The internet is an odd place.

Thursday, May 19, 2005


Yesterday I went in for a "procedure". Strictly diagnostic, and, happy to say, yielded a clean slate. No worries.

The odd part of the experience came a little later. My wife told me that after the nurse had walked me out to the waiting area, she joined me and we went into an office where the doctor gave me a clean bill of health.

Well, I remember falling asleep, waking in the recovery room, following the nurse's suggestions, having my IV removed and being told I could put my clothes on. The next thing I remember is walking out of the building with my wife.

No walk with the nurse. No visit to a doctor's office. Certainly no discussion of fudge, though she says he mentioned fudge twice in the 5 minute conversation I don't remember.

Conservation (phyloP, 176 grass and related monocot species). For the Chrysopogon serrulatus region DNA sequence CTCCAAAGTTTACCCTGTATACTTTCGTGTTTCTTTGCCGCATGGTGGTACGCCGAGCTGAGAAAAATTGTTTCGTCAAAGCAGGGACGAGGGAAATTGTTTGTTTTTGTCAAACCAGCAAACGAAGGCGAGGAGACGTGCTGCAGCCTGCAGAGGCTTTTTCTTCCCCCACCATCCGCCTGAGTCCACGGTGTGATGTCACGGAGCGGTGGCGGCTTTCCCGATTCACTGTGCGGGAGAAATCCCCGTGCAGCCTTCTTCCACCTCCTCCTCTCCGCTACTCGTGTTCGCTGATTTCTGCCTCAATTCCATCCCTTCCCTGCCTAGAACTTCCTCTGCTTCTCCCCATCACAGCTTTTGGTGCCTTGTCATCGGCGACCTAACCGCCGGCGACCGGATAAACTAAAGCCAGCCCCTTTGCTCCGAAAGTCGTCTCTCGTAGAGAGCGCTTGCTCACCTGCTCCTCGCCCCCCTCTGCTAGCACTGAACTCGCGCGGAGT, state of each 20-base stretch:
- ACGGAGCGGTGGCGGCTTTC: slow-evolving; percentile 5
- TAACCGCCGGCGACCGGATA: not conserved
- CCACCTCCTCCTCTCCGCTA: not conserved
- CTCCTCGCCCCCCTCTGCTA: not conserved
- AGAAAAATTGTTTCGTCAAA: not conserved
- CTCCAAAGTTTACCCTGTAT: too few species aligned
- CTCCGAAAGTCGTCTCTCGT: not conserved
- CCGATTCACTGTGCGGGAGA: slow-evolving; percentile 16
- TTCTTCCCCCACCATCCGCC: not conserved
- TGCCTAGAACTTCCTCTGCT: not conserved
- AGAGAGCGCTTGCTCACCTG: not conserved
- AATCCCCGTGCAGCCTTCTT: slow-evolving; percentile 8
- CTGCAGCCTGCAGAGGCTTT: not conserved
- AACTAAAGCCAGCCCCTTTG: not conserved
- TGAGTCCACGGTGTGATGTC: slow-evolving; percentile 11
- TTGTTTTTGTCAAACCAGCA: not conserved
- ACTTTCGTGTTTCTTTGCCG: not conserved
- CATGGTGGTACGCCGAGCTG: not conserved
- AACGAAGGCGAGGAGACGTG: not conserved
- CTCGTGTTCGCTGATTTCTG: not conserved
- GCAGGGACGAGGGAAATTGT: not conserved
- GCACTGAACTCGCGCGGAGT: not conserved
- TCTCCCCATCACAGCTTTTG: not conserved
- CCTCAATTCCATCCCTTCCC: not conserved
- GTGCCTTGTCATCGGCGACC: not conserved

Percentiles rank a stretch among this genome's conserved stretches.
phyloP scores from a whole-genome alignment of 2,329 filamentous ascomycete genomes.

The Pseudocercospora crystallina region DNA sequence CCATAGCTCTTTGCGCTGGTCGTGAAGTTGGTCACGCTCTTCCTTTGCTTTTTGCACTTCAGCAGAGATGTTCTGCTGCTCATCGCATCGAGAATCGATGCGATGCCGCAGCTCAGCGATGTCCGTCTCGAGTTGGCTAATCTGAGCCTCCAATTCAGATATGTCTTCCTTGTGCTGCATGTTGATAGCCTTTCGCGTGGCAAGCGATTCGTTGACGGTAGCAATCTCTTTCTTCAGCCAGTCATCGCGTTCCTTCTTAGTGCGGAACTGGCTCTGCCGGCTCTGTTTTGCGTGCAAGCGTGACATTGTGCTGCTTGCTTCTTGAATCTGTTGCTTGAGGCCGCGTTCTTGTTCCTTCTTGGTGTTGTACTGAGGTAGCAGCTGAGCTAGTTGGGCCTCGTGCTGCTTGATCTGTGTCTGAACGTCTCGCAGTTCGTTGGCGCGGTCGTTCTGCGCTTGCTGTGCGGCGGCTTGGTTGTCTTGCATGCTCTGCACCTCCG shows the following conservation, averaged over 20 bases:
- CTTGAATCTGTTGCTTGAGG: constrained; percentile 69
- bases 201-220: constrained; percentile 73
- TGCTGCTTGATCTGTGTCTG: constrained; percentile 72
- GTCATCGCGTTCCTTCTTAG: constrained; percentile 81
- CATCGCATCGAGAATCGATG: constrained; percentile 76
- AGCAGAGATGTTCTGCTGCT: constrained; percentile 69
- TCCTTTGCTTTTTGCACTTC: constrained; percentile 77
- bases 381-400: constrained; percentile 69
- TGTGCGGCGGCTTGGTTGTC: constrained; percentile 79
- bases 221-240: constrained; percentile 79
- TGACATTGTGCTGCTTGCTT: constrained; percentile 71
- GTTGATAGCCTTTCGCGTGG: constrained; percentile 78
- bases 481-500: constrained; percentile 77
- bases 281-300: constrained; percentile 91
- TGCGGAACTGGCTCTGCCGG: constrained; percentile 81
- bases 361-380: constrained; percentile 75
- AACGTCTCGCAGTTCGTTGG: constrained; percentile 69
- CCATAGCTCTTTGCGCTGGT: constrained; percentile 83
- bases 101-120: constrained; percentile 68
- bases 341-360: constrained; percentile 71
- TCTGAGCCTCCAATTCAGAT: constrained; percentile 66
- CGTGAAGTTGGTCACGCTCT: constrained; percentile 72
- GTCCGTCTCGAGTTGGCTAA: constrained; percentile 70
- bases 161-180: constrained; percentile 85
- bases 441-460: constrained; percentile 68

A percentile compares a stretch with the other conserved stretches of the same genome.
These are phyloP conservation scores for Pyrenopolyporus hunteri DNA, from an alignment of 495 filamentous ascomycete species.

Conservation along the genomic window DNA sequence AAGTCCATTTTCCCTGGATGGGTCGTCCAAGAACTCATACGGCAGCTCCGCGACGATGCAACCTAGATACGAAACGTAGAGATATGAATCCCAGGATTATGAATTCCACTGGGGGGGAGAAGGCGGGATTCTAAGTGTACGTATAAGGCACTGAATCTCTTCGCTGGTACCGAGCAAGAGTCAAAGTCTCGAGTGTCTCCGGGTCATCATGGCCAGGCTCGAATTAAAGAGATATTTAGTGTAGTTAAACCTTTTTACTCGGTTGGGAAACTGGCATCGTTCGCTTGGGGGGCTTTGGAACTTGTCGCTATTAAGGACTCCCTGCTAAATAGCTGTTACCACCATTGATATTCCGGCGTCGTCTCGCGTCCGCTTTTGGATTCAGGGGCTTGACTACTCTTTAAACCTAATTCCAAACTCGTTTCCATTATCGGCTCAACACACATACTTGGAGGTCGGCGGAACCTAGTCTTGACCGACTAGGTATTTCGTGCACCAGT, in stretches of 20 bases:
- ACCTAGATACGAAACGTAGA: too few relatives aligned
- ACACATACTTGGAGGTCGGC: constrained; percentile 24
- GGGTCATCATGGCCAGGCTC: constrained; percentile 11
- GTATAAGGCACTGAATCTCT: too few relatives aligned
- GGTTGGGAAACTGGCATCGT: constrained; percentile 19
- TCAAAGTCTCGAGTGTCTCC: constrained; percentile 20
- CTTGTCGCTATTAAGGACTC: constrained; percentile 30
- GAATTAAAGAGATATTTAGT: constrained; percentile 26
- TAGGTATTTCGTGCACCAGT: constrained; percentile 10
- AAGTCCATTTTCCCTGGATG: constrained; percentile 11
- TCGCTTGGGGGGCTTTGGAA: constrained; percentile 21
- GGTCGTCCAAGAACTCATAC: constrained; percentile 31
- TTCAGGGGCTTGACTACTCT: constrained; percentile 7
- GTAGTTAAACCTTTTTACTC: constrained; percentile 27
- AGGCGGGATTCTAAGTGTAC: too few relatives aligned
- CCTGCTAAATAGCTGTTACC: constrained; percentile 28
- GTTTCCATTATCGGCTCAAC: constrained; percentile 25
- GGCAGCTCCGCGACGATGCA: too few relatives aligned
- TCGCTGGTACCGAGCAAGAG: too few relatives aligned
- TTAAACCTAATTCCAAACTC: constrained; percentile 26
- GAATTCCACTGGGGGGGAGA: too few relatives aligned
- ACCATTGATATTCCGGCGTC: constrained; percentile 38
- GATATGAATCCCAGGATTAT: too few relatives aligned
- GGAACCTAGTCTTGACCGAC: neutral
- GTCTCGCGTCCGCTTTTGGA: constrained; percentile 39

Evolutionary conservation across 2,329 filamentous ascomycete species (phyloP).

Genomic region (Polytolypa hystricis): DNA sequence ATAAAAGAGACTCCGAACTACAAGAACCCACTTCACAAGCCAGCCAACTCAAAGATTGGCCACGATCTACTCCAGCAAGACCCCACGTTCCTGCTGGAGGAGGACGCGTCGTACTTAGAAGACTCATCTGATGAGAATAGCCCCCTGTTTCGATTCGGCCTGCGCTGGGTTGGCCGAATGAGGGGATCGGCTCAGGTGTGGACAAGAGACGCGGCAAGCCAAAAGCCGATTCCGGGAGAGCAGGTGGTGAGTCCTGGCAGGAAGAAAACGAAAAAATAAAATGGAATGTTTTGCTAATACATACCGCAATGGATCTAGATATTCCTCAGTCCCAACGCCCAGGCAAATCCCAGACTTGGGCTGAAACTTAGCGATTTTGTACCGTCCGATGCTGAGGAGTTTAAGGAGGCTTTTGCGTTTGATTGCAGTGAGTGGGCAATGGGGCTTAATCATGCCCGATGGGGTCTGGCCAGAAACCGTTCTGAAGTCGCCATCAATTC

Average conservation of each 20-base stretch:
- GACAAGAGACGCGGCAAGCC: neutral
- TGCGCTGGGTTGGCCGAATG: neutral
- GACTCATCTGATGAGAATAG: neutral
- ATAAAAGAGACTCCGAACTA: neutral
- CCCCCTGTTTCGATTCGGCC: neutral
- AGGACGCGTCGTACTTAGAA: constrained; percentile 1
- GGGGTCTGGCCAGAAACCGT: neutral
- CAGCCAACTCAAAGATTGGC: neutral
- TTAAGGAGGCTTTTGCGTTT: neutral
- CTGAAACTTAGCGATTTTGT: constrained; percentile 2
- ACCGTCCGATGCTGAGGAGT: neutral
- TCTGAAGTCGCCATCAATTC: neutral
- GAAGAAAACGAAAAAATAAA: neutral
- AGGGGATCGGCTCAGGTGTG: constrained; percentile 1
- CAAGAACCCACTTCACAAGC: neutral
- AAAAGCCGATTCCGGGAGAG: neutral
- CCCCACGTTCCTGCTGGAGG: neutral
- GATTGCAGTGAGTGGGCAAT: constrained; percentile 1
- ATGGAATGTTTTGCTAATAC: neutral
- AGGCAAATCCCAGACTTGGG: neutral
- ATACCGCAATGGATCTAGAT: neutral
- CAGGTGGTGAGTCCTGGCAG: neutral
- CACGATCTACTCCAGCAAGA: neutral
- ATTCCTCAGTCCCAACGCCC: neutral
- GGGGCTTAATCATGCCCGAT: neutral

I don't like holes in my memories. I spent time last night trying to recapture the lost moments. I almost remember putting on my clothes. I do remember asking her when we were driving if I had put on my under shirt. Putting on clothes is an important activity. I wasn't in a hospital gown when we got to the truck, so I guess I had successfully performed that task.

It would be disquieting to have holes in my memories regularly. Since that is one of the reported effects of adult beverage consumption, I'll continue to consume childish beverages.

Wednesday, May 04, 2005


The past couple years have seen a transformation in electronic data storage practices.

For over a decade I carried my data around on diskettes. Then I got zip disks and eventually a CD burner.

Recently I heard a missionary in the Library talking about his thumb drive. Missionaries are somehow always at the front edge of technological change. Figure that out.